One of the things this author has always appreciated about the Honda Ridgeline is its car-like qualities. More than once, the phrase “Accord on stilts” has escaped my lips when talking about the Ridgeline with fellow auto scribes, and I meant it as a compliment.
Imagine my dismay to find that the refreshed 2021 Honda Ridgeline felt jussssst a bit more “trucky” than before.
Honda is recalling nearly 789,000 vehicles over a defect that could cause the hood to fly up while driving. While anyone wanting to reenact their favorite scene from 1995’s Tommy Boy is going to be thrilled, those less eager to follow Chris Farley into an early grave will probably want to get their car repaired ahead of any hilarious mishaps.
A report filed by the manufacturer with the National Highway Traffic Safety Administration (NHTSA) listed the affected models. They include the 2019 Honda Passport, 2016-2019 Honda Pilot, and 2017-2020 Honda Ridgeline. This impacts 788,931 vehicles globally, with the vast majority (725,000) being located in the United States.
Honda’s Ridgeline pickup is a really good truck.
It also has a bias towards on-road performance, unibody construction, and a reputation for being a truck for urban and suburban use.
In other words, it’s not rugged enough, despite a recent makeover that made the styling more macho.
In 2006, the first-generation Honda Ridgeline’s first full model year, Americans acquired 50,193 Ridgelines.
Honda believes 2021’s refreshed Ridgeline will mark a return to those glory days.
The first Ridgeline’s tenure was marked by an impressive beginning, albeit impressive only by the most modest of standards. But that Ridgeline’s performance in the U.S. marketplace rapidly grew worse as sales fell consecutively in 2007, 2008, 2009, 2010, and 2011; sliding 81 percent over the course of a half-decade.
Honda’s second kick at the can in 2016 (for the 2017 model year) resulted in a much better pickup, but still a pickup most buyers won’t consider. Almost completely on the basis of new front-end styling, with no engineering changes to speak of, Honda believes that the second-generation Ridgeline will enter its fifth model year and turn from being a truck that produces roughly 33,000 sales per year into a truck that attracts 50,000 buyers per year.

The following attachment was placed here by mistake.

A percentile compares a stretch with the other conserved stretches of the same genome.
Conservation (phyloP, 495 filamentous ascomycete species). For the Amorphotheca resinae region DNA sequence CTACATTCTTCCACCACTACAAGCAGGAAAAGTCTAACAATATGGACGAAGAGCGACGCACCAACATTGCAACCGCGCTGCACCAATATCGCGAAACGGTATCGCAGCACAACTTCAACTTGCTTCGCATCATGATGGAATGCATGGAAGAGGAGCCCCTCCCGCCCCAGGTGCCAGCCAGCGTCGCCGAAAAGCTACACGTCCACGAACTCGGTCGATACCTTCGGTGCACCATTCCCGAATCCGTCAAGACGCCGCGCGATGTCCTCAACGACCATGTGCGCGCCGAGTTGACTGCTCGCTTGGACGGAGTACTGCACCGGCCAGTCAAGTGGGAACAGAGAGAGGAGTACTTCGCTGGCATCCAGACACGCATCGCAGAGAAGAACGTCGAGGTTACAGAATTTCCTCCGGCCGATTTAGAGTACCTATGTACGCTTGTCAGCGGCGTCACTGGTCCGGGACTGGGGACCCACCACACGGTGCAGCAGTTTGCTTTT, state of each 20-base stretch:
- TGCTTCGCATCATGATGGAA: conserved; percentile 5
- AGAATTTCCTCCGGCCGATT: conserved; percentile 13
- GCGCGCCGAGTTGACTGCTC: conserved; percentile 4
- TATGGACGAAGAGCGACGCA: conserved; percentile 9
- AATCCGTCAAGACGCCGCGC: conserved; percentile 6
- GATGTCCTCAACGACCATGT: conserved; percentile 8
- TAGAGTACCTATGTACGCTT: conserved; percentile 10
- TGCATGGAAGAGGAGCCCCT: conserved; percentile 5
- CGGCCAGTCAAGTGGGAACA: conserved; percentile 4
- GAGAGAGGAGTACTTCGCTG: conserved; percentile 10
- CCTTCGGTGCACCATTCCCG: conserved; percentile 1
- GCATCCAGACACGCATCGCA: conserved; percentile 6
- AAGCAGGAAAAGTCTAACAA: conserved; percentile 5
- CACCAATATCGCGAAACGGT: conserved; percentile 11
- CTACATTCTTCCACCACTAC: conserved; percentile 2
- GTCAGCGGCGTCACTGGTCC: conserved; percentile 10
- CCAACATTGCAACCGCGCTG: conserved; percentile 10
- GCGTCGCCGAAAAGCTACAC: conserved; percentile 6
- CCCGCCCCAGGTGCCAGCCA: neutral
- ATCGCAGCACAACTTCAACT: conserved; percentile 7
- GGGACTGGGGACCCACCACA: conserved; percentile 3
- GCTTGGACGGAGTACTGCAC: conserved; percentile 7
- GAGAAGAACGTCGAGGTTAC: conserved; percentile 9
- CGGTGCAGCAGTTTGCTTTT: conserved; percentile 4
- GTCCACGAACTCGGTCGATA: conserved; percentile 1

And Honda actually means it.
As much as we try to cover the news without bias here at TTAC, it would untrue to say that those of us on staff don’t have certain vehicles we like more than others. Our Slack channel is often filled with discussions about how this car or that crossover is good or bad and why. We all have certain vehicles we’d put our own money down on.
Auto high beams were not the feature I thought I’d miss when our family switched from a 2018 Honda Odyssey to a 2019 Honda Ridgeline. I spent more than three decades living in urban environments. High beam use was limited to vacations or weekend getaways in country idylls.
Even after three years of rural life, auto high beams still seemed to me to be just a frivolous luxury. At least they did, until we gave them up in the switch to the Ridgeline, which isn’t the top-spec model needed to acquire the auto high beams. It was a switch that occurred during some of the longest days of the year, when there are roughly 16 hours between sunrise and sunset on Prince Edward Island.
Now the daylight hours are shrinking and I am forced to repeatedly push and pull a signal stalk forward and back with the sheer strength of an index finger, like some sort of penurious Suzuki Equator driver. It’s cruel and unusual punishment, that’s what it is. DIY high beam engagement may well be an enhanced interrogation technique, the details of which have not yet been uncovered in a David Shepardson exposé.
Fortunately, almost everything else about the 2019 Honda Ridgeline has fostered an increasingly contented ownership experience, the likes of which I’ve ever encountered in a 5,000-mile/4-month test.
1 out of every 100 pickup truck buyers in the United States chooses the Honda Ridgeline.